After (in some cases before) you pay the doctor’s fee, you obviously need to pay for the tests (bloods and others). Mine were about 50 pounds (they were extensive), just to give an idea of what you can pay. I chose to do them in a public hospital (cheaper) which was further away but the results were available online within a few hours. Yes, you have guessed it, you can do bloods privately in a public hospital.

And no, I’m not done. When you are prescribed medication, you need to go to the pharmacy and get it. I had to pay about 35 pounds. I commented on it and the friendly pharmacist told me that I should not be complaining. She sang praises of the doctor I had seen as she had written a prescription for about 3 months (no need for repeated consultations!). It turned out that my medicines were quite cheap, there are people who pay over 100 pounds a month. When the friendly pharmacist saw that my eyes were opening wider and wider, she said that her job is made quite shit (do beg your pardon) by people having to decide on the spot which medication they take, as they can’t afford all that their doctor had prescribed. I had nothing witty, funny, or interesting to say, so I left.

As ever, things are more complicated, especially if you’re hospitalised for an acute illness. But ‘complicated’ can mean better and it can mean worse. Just saying.

And so, we come to the conclusions of this post. My first observation is that of sadness.  About 20+ years ago, I did see an elderly woman reduced to tears by not being able to pay for her medication. I was standing in a long queue in a pharmacy and after brief deliberation I decided to offer to pay, but another person’s offer came quicker. I don’t know whether the woman was embarrassed more or perhaps grateful. Perhaps both at the same time. In the end, I was pleased I was not on the receiving end of her gratitude. I too would have been embarrassed. You can only wonder how much she was able to afford the next time she went to buy her medication. I hoped that 20+ years on, such scenes were a thing of the past. There is extreme sadness in realisation that access to medication is secured by your ability to pay.

My second observation is for my British friends. Save the NHS. Imagine that all you need to pay in a year is about 120 pounds (and that’s the annual fee for your medication if you’re chronically ill). The rest: consultations and tests, all free of charge. Cherish your NHS, it’s a national treasure.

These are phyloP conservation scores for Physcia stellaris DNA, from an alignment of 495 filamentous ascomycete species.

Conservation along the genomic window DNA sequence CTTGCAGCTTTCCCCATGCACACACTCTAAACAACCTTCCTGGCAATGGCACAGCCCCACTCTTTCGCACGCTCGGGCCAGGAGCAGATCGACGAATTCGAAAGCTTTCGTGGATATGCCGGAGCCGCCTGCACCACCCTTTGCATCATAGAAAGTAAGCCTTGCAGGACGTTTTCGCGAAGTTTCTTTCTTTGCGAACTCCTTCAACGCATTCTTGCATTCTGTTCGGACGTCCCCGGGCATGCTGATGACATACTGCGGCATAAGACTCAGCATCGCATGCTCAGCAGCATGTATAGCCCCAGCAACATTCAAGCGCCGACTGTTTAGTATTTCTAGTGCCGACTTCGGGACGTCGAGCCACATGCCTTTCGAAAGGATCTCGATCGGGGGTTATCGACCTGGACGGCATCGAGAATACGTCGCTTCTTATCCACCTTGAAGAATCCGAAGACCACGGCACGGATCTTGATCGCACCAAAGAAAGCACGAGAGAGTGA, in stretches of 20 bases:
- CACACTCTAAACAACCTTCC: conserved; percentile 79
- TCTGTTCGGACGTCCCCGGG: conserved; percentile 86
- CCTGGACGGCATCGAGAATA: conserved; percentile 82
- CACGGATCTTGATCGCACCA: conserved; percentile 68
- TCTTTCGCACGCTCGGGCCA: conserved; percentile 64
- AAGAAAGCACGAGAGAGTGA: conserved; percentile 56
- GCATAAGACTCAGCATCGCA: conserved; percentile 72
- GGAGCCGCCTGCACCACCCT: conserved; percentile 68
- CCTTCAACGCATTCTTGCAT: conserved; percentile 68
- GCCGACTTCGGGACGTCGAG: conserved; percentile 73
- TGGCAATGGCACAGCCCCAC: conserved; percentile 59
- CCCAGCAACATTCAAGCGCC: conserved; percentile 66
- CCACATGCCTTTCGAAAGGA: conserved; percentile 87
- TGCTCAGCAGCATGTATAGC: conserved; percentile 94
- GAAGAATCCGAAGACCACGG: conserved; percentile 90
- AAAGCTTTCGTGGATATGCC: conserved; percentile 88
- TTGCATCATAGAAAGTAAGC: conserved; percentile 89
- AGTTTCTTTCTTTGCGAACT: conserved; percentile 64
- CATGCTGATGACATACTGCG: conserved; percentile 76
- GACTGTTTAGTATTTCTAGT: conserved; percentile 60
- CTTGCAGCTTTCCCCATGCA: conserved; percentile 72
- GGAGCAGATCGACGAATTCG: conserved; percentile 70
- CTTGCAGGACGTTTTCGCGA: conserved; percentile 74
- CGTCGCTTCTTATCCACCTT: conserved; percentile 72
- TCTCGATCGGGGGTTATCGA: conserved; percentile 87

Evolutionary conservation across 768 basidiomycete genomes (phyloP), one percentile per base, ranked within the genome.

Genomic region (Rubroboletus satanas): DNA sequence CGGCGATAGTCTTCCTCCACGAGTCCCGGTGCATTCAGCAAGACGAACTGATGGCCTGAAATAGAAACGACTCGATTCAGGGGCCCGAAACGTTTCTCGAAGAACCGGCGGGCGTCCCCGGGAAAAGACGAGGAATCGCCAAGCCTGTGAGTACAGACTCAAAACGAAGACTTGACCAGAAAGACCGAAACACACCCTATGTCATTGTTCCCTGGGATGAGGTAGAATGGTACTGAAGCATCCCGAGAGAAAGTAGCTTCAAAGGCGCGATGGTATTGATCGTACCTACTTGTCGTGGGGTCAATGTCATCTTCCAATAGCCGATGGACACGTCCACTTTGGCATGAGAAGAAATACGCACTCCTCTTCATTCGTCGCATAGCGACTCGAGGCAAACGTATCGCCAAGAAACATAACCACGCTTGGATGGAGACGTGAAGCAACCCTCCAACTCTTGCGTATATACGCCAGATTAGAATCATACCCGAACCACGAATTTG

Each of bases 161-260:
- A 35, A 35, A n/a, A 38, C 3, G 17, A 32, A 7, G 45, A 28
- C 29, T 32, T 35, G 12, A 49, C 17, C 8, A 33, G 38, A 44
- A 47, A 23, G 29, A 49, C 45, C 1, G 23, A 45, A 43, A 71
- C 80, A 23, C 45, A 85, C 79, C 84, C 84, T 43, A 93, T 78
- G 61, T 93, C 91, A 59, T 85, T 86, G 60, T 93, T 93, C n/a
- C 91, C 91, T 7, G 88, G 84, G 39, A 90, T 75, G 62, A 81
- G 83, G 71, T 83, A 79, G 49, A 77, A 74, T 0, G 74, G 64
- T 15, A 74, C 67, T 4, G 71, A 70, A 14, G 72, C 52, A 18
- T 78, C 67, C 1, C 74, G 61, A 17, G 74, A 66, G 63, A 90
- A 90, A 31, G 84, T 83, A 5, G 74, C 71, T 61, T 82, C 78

As I said, the next post will be about how medicine is practiced. And it will not be so sad.


*) The numbers I quote come from a number of reputable (I think) sources found on the Polish Internet.



1 Comment
  1. Well, if you need just a medical prescription, don’t bother going private, use the public service – but only after the private doctor has given you a note to the public doctor about the (chronic) illness, pills and doses you need.

    Also, it is usual to get scripts for 3 months’ worth of medications and you’ll even wont actually see the doctor, just leave a “request” at the reception and collect the script in 2-3 day’s time (public sector).

    Generally, the private path is used as long as you can afford it, except for common illnesses like cold & flu. The moment your doctor sends you to a specialist, start considering going private. If you need to see a doctor twice a year, go private. If you need hospitalization, go public – unless you’re an oil sheik.

    Finally, ask the locals which pharmacies in your neighbourhood are cheapest. The prices of some selected medicines are fixed, but only if prescribed by a public doctor, otherwise the prices may vary by tens of percent.

    Notice also that the prices of many medicines are considered low on the European scale, implying that some of them may be hard to find in any Polish pharmacy. Allegedly they are being sent abroad.